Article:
Atterberg Limits Atterberg Limits Atterberg Limits

When soil testing is critical, trust Humboldt’s Atterberg Limits Soil Testing Equipment

Atterberg Limits Soil Testing, ASTM D4318
Atterberg limits is a basic measure of the critical water content of fine-grained soils. These tests include shrinkage limit, plastic limit, and liquid limit, which are outlined in ASTM D4943. Depending on the water content of a soil, it may appear in four states: solid, semi-solid, plastic and liquid. The consistency and behavior of a soil is different as are the engineering properties at varying degrees of moisture content. Thus, the boundary between each state can be defined based on a change in the soil's behavior. The Atterberg limits can be used to distinguish between silt and clay, and to distinguish between different types of silts and clays. These limits and tests were developed by Albert Atterberg, a Swedish agriculturist and later, were refined by Arthur Casagrande.


These tests can be used in evaluating various soils, which will ultimately have structures built upon them. Soils when wet retain water, and some expand in volume. The amount of expansion of a soil is related to the ability of it to absorb water and its structural make-up. Atterberg tests are mainly used on clayey or silty soils since these are the soils most affected by expansion and shrinkage due to varying moisture contents.

Thus the Atterberg tests are used widely in the preliminary design stages of structures ensuring that the soil will have the correct amount of shear strength and will exhibit minimal volume change as it expands and shrinks with different moisture contents.

For more information about the importance of Atterberg Limits, view the Humboldt Quick Reference Guide

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Liquid Limit Testing Tools

The consistency and behavior of soils vary throughout. Therefore, qualities such as moisture content, hardness and reliability are important to test within specimens in order to assure stability in the structures they support. Therefore, Atterberg limit tests are done often to measure water content within on-site soil.

One way to measure the critical water content of fine-grained soil is through its liquid limit. Liquid limit is defined as the water content at which the behavior of a clayey soil changes from plastic to liquid. Using ASTM Standard D4318, the liquid limit test of soil determines this transition over a range of water contents. More specifically, it gives valuable information regarding the state of consistency of soil on-site.

Liquid Limit can be determined using two methods:

  • The Casagrande cup method, which is widely used in the United States, defines liquid limit as the moisture content required to close a metal cup filed with soil paste a distance of 0.5 inches using a liquid limit device.
  • The cone penetration test for liquid limit is more prevalent in Europe and measures the moisture content at which a cone will penetrate a soil sample a distance of 20 mm in approximately 5 seconds.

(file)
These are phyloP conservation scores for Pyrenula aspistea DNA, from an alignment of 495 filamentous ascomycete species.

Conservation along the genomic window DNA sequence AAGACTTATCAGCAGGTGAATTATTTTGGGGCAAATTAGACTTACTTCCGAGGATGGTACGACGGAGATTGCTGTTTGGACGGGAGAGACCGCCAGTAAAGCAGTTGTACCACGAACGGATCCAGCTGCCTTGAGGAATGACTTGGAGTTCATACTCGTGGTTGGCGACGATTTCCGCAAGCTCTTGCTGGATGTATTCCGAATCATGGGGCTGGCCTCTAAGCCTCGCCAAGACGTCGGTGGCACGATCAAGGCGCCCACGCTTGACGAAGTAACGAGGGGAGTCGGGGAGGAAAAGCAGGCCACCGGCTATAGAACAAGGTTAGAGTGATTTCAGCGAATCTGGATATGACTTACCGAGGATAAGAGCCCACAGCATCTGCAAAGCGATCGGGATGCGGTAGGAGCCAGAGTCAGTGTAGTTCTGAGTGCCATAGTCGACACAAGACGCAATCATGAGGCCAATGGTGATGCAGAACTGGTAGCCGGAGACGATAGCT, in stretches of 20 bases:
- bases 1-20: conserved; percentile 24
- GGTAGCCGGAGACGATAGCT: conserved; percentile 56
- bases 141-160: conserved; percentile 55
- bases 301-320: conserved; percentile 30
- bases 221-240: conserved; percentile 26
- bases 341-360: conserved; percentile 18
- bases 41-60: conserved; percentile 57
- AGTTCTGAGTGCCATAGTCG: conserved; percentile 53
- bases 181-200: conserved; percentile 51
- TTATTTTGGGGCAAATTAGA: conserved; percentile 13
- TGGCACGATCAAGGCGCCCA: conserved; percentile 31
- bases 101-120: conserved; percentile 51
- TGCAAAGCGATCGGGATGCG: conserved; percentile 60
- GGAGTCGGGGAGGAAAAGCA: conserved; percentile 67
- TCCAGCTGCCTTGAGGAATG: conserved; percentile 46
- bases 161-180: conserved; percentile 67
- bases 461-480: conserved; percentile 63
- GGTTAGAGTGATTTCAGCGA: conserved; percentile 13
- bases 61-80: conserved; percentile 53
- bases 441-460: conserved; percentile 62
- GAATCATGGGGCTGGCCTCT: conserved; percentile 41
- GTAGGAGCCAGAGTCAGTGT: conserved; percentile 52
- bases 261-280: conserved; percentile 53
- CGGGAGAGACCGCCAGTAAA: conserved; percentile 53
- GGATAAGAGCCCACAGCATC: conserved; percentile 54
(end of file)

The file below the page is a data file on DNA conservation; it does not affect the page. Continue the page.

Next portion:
In each testing type, many data points are collected and used to plot a flow curve which ultimately establishes a liquid limit.

Humboldt provides a wide variety of equipment for the liquid limit test of soil. With liquid limit machines for the Casagrande cup method and cone penetrometers for the penetration method, you are sure to find products for all of your testing needs. Entire Atterberg liquid limit tests are also available.

For additional information about Humboldt's Atterberg Limits products, visit our Atterberg Limits Soil Testing Equipment page or our Geotechnical Testing and Engineering landing page for more about soil testing.

If you have questions or need help selecting the liquid limit testing tool that is right for your needs, please call us at 1.800.544.7220 or use our Ask Humboldt form.

Plastic Limit Testing Tools

Plastic limit is a test that involves rolling out a thread of the fine portion of a soil on a flat, non-porous surface. The procedure is defined in ASTM Standard D4318. If the soil is at a moisture content where its behavior is plastic, this thread will retain its shape down to a very narrow diameter. The sample can then be remolded and the test repeated. As the moisture content falls due to evaporation, the thread will begin to break apart at larger diameters. The plastic limit is defined as the moisture content where the thread breaks apart at a diameter of 3.2 mm (about 1/8 inch). A soil is considered non-plastic if a thread cannot be rolled out down to 3.2 mm at any moisture possible.

To obtain more information about Humboldt's Atterberg Limits products, visit our Atterberg Limitis Soil Testing Equipment page.

Shrinkage Limit Testing Tools

Shrinkage limit is a test that evaluates the water content of a soil where further loss of moisture will not result in an additional volume reduction. The test to determine the shrinkage limit is ASTM D4943. The shrinkage limit is much less commonly used than the liquid and plastic limits.

For more information about Humboldt's Atterberg Limits products, please visit our Atterberg Limitis Soil Testing Equipment page.

Contact a Humboldt product specialist at 1.800.544.7220 to learn more about our Atterberg Limits Soil Testing Equipment

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